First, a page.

CHAPTER 10 - Unfulfilled Prophecy - Three Future Comings of Christ


As noticed in preceding pages, there will be not less than three future Comings of Christ.
(1) That Coming by which this Christian dispensation of the reign of grace and the heavenly Church will be brought to an end;
(2) "the Coming of the Son of Man," in fulfilment of Messianic prophecy, to bring deliverance and blessing to His earthly people; and
(3) His Coming to judgment in a far distant future, at the close of the kingdom dispensation. But though the Coming of Christ is the hope of His people in every age, Theology gives us nothing but the "Second Advent" of His coming to judgment; and thus disposes, not only of the Christian's hope in the present dispensation, but of Israel's hope in the dispensation which is to follow it.
For while Christianity is based upon the teaching of Holy Scripture, "the Christian religion" depends largely upon the teaching of the Latin Fathers. And before the era of the great Patristic theologians "the hope of the Church" had already been forgotten; and Messianic prophecy had been so perverted or "spiritualised" as to shut out Israel's hope altogether.
But here a question of extreme importance claims attention. The saints of the Apostolic age were taught to live "in constant expectation of the Lord's return." How then is the delay of nineteen centuries to be accounted for? The Infidel's answer is that the Apostolic teaching was false. And some Christians would have us believe that, although the saints were divinely taught "to live looking for that blessed hope," it was settled by a Divine decree that the Lord would not come until long centuries had run their course. If these be the alternative solutions of the problem, most of us will take sides with the Infidel. For though the loss of the Epistles would be a disaster, it would be infinitely worse to charge the God of truth with flagrant untruthfulness of a kind that would not be tolerated in our fellow-men. But we reject both alternatives with scorn. Some, again, would tell us that owing to the evil history of the Church on earth, even from the earliest times, the promise is cancelled, and the hope it engendered is lost. But though God is often said to have "repented" in regard to threatened judgments, Scripture records no instance of His failing to fulfil a promise of blessing. Many a case, however, can be cited where the fulfilment was delayed because of unfaithfulness or sin on the part of His people. And does not this suggest the right solution of our difficulty?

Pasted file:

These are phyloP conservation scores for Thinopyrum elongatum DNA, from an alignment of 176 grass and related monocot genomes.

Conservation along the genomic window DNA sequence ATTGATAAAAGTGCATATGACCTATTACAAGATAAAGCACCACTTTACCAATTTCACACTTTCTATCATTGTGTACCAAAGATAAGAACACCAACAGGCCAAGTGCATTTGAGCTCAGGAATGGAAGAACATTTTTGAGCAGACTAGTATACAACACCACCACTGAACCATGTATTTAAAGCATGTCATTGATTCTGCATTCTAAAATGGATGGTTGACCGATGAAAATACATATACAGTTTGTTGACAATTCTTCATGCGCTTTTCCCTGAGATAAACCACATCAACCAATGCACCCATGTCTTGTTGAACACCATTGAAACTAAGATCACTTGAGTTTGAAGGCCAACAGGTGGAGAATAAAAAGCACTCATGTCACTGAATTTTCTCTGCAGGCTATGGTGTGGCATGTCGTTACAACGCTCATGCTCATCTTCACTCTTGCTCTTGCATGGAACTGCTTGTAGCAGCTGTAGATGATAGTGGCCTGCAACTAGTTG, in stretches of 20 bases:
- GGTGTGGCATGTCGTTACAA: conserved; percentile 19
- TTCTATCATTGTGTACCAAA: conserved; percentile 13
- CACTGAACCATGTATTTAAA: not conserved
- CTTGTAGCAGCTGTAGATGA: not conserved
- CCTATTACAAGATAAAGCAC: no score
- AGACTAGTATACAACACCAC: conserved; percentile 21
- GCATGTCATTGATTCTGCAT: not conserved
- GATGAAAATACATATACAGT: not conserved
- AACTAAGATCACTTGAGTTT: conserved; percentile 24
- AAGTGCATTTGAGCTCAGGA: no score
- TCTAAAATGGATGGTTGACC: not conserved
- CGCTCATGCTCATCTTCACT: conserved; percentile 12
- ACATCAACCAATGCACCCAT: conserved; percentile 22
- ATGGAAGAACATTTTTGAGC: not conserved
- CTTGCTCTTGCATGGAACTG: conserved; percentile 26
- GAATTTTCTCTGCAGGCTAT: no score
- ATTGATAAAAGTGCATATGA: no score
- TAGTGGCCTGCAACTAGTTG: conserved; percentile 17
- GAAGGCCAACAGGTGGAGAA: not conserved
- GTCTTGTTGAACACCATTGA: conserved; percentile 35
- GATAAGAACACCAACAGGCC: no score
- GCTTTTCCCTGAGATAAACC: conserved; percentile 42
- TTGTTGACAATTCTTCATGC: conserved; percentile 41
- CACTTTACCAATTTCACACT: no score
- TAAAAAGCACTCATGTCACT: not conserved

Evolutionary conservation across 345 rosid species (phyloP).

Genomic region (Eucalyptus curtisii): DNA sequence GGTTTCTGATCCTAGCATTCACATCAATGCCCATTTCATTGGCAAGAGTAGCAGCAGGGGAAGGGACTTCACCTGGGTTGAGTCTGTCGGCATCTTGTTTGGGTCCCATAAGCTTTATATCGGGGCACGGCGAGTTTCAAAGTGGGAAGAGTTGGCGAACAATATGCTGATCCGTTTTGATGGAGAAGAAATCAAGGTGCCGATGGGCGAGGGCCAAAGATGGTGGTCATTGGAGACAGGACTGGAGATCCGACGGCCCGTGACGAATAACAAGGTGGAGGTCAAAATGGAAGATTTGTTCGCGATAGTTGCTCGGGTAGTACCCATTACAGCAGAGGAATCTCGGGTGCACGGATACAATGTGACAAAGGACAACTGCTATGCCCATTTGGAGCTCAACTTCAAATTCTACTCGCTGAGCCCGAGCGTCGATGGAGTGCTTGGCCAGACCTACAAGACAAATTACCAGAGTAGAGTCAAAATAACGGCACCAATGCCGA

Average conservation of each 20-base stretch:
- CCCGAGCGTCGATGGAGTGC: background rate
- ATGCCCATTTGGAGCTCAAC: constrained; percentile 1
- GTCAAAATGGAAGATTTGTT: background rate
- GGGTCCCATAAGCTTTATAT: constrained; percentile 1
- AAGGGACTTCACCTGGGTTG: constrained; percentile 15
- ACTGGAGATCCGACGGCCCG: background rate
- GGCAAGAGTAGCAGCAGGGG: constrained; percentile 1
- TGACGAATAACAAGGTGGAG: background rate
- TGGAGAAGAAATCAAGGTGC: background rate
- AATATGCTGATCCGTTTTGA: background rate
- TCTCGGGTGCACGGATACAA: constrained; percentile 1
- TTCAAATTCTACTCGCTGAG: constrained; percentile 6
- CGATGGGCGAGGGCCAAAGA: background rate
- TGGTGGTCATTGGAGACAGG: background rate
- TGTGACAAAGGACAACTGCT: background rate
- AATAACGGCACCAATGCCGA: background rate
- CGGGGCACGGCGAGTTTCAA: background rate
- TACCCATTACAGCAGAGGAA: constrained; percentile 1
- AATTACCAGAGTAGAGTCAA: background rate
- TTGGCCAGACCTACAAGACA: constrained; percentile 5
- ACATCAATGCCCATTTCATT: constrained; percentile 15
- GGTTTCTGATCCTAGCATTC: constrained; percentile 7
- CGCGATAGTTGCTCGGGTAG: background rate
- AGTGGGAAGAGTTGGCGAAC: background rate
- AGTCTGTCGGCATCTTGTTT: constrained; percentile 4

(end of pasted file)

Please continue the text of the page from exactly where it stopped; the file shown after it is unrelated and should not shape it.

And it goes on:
But if the Lord delays His Coming until "the Church" is what it ought to be, is not the promise practically cancelled? Yes; but it was not to the Church that He gave the promise, but to His elect people scattered throughout the Church. And nowhere is it given more explicitly than in the very Scriptures which foretell the Church's apostasy and doom. Plain words are needed here. For in these days, when the Protestant spirit is waning in our land, there is no influence, perhaps, more harmful to Christian life than the prevalent superstitious and errors respecting "the outward frame of Christendom," "the Christian Church," as it is called. Our position in it and our attitude toward it ought to be akin to that which the Lord taught His disciples to maintain toward "the Jewish Church." They were in it, and yet, in a real sense, not of it. For though Divine in its origin and as to its responsibilities, it had apostatised. It was, in fact, "the world" of His prayer on their behalf (John xvii. 16). And as Bishop Westcott wrote of "the Christian Church," the world got into it in the fourth century, and has never since been got out of it. The crisis to which he referred was, presumably, the Conversion of Constantine. When wolves are about, the sheep keep near to the shepherd. And so, till then, the danger of persecution kept the Christians near to the Lord. But the century which followed was marked by such apostasy that, even in the sphere of morals, "the Christian Church" sank to the level of the heathen world.